An upfront payment invoice allows a company or freelance contractor to charge their clients a portion, or all of, the bill before service(s) have been rendered or product(s) delivered. Commonly used for B2C (Business-to-Consumer) transactions, the payment method is often required for exceptionally large projects or large product orders.
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An important question that both freelancers and business owners often ask themselves at some point during their careers is whether or not they should ask their clients to pay upfront. The best way of answering this question is by asking “what options do I have for collecting payment if the client doesn’t follow through?” For example, if the business or freelancer is a provider of prescription glasses, they can simply refuse to provide the new glasses for the customer if payment is received. In this scenario, requiring upfront payment isn’t necessary as the eyeglass seller can keep the merchandise. A freelance writer, however, may want to request payment upfront as they have no means of ensuring payment is received after digitally submitting their work. While suing may seem like an option, it is rarely worth both the time and legal fees involved. Another example is those that are about to engage in a lengthy, high-cost project (building contractors, for example). While asking for the entire project sum upfront may be a stretch, requesting a partial payment upfront is highly recommended to ensure the client is a) serious, and b) can afford the job.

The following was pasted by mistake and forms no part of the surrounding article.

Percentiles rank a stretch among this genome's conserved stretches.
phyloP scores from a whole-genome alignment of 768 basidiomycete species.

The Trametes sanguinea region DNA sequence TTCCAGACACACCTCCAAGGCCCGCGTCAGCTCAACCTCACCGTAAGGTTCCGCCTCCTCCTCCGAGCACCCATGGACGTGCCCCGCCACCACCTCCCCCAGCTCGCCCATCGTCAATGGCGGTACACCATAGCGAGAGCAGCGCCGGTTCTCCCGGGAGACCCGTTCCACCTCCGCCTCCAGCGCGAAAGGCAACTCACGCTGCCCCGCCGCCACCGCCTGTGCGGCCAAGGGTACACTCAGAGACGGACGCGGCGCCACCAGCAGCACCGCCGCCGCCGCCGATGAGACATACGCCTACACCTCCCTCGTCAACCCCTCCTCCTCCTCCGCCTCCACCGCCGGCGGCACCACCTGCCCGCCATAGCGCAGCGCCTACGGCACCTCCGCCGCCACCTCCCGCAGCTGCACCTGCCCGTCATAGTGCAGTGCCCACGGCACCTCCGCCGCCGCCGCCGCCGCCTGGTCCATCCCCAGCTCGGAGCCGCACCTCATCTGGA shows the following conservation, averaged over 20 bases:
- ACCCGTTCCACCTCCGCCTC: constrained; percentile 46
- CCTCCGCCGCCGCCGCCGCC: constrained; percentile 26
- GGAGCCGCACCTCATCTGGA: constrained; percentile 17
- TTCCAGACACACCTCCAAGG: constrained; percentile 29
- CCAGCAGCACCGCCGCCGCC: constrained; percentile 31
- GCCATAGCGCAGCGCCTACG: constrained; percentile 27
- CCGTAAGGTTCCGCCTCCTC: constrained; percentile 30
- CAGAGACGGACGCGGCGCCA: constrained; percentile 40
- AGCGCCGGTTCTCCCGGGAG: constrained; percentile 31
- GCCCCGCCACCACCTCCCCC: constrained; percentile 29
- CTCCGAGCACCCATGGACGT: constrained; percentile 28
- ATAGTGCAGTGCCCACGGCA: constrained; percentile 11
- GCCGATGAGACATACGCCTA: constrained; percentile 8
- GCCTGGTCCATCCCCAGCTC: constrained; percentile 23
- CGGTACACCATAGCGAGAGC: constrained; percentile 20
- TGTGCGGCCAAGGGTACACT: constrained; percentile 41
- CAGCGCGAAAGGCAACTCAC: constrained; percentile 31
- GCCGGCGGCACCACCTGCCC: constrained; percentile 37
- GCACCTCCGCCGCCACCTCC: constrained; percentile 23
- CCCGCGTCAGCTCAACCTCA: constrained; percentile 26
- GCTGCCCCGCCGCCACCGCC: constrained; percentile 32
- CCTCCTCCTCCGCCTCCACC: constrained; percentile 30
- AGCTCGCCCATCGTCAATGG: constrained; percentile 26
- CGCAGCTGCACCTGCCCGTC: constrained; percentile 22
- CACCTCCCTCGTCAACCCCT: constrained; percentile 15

In short, a client should be required to pay at least a portion of the total cost upfront if one of the following holds true:
- The sold product(s) are exceptionally expensive, or the project is time-consuming (and costly)
- If the provider or seller cannot force the client to pay by withholding the finished product
Exceptions: If the company is well-known and has a positive history with the seller or service provider.
- Eliminates the risk of receiving no (or late) payment from clients.
- Removes the burden of keeping up with missing payments and issuing late fees.
- Looks very professional, as it infers that the company or freelancer takes their work seriously.
- Allows the seller to do a “pre-screen” of clients. If they are hesitant on paying a portion (or all of) the invoice amount, this should alert the provider to a possibly non-paying customer.
- Can scare off potential customers. For those that have never seen the finished product, the idea of committing money may be off-putting.
- Is impersonal. Can make clients feel untrusted.
- Clients may not have the upfront capital to pay for said goods or services.